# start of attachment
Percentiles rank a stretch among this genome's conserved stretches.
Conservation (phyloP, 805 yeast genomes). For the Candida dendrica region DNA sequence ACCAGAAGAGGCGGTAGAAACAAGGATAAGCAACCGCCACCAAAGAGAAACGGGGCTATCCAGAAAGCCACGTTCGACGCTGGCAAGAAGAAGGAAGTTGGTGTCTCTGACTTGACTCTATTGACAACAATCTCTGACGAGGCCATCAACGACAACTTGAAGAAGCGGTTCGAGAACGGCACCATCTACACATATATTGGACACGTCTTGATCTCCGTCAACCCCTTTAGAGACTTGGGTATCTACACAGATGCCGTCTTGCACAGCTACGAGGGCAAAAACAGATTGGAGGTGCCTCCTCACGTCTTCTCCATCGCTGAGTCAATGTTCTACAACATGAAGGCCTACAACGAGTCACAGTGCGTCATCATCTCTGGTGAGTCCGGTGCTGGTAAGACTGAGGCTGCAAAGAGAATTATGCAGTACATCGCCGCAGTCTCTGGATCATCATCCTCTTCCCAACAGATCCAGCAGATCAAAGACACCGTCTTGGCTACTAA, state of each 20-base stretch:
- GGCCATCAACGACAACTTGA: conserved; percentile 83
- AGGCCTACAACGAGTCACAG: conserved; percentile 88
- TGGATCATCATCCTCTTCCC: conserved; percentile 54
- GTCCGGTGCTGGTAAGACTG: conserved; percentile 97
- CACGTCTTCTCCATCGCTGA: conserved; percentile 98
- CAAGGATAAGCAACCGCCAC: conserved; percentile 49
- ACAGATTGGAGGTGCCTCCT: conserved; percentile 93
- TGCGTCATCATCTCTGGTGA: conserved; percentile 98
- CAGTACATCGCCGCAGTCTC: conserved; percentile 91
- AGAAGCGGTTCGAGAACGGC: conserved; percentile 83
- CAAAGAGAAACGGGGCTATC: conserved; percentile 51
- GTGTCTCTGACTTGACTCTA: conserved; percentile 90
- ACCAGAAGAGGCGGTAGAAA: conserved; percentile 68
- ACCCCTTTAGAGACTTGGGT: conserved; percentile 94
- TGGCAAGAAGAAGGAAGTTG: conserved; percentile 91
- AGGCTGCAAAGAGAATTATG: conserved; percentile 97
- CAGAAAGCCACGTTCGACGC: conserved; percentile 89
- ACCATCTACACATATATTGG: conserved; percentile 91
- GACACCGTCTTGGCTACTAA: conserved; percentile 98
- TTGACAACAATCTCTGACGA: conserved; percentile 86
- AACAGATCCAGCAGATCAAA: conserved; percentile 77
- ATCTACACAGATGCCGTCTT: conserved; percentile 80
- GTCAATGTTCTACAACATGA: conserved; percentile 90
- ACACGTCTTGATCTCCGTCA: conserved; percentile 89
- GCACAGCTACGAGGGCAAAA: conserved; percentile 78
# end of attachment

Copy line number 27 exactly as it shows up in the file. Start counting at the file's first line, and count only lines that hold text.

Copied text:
- GCACAGCTACGAGGGCAAAA: conserved; percentile 78